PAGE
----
... reading, writing, and reflecting
Nope, not at all.And whether or not they'll admit it, cops still use it; they just don't talk about it.Example of why it's a good idea? Nidal Hasan in Fort Hood. If he had been profiled, if someone had stepped up and said - hey, this guy fits the profile of a radical Islamist, 13 people would still be alive today.cjh
CJ, I agree...they should have profiled Hassan, but that would be based on a bigger picture than just his being Muslim. Racial profiling in and of itself is neither just or justified.
As long as it is based on facts, I think it is responsible. My son is a 16-year old male, so he is profiled as a high risk driver. Cops watch him more closely, and insurance companies charge a lot more money to insure him. Many of these profiles (called criminal profiles--which in the case of a terrorist may include race as a component of the profile) have a large proven sample pool and high degree of statistical accuracy. 100%, of course not, but we aren't going out arresting people only because they fit the profile and have not acted. To not profile is ignorant. Too many people scream 'race' because they know it shuts people up (much like screaming fire in a crowded theater) but there is so much more to the whole process.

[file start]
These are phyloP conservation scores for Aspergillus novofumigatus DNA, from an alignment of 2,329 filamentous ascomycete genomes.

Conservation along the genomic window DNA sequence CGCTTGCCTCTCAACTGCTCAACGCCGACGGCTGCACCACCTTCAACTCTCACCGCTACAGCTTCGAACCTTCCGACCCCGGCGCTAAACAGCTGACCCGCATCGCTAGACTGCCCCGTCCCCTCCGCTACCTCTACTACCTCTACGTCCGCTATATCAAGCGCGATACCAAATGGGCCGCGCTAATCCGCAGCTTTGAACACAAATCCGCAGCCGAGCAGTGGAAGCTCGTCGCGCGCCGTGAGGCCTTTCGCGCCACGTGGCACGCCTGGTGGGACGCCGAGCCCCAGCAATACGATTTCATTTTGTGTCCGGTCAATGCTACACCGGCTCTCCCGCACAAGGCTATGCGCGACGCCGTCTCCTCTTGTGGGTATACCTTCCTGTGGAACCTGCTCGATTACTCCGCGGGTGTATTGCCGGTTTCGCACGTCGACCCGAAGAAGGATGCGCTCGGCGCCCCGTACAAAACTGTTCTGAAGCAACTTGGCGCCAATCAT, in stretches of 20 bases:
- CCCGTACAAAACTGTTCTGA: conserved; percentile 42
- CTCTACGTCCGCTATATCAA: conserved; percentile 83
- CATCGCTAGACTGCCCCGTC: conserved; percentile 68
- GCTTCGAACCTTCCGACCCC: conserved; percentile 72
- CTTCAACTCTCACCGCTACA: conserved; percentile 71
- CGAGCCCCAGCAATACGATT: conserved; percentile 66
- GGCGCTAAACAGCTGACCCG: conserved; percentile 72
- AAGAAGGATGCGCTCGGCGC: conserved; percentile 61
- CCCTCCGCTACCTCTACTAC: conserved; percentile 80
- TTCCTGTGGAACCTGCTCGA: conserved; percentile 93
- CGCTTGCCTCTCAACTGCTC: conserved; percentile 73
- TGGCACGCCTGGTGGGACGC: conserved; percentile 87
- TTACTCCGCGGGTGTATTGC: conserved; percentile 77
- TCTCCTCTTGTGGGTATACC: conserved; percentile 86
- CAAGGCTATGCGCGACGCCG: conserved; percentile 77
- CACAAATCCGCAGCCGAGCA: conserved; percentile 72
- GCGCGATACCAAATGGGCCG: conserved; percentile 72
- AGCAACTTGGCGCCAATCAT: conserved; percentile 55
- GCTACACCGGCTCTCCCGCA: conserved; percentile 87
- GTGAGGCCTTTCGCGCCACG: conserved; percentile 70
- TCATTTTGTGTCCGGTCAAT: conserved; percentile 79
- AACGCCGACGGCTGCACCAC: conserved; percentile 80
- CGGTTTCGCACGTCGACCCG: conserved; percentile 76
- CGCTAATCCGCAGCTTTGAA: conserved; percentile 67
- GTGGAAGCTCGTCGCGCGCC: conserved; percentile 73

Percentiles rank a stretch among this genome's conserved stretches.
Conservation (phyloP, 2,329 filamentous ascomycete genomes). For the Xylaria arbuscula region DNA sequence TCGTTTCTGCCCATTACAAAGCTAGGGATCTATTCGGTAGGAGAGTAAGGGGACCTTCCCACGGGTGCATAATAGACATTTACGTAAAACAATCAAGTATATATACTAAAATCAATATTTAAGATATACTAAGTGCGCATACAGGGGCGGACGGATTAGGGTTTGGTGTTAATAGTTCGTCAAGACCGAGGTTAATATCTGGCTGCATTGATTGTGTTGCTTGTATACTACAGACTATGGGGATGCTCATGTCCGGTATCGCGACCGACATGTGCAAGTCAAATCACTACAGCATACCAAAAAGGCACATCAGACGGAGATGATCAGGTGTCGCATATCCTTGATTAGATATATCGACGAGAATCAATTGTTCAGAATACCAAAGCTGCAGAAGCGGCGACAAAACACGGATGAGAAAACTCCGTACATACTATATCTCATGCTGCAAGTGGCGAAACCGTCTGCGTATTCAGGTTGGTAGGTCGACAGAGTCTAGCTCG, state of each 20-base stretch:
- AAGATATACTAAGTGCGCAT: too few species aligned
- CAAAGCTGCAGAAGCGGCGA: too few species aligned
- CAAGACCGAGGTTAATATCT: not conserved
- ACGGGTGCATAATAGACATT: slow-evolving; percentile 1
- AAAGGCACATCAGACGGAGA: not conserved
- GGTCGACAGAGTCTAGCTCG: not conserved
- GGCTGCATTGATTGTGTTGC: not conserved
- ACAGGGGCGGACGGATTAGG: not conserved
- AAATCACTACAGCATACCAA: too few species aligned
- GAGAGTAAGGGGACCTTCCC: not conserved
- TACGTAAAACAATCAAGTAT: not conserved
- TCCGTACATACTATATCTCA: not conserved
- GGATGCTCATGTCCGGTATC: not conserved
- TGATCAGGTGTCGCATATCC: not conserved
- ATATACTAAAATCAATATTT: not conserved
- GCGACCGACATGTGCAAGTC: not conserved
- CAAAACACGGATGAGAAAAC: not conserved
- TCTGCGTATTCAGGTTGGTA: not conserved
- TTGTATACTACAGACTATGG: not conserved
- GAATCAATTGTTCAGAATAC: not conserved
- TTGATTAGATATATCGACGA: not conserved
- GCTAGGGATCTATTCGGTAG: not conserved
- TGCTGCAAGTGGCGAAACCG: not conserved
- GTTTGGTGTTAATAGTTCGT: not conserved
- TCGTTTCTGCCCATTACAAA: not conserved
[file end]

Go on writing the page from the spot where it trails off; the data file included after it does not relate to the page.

None of the comments above actually address the question of racial profiling. Racial profiling is the act of stopping a motorist or even some one of foot simply because of their race, and in fact does not consider religion. This is quite different from the psychological profile discussed regarding the recent shootings. The first is unjustified and the seond is too often ignored.
I agree with Ray. My friend who is African American has been stopped many times and not issued a ticket but was considered in the "wrong" neighborhood. This is definitely wrong and based on nothing but race.
Insurance rates are based on statistics and might prove that younger people are in more accidents. That is not racial profiling as it considers all races but goes according to age and ratio of accidents to age.
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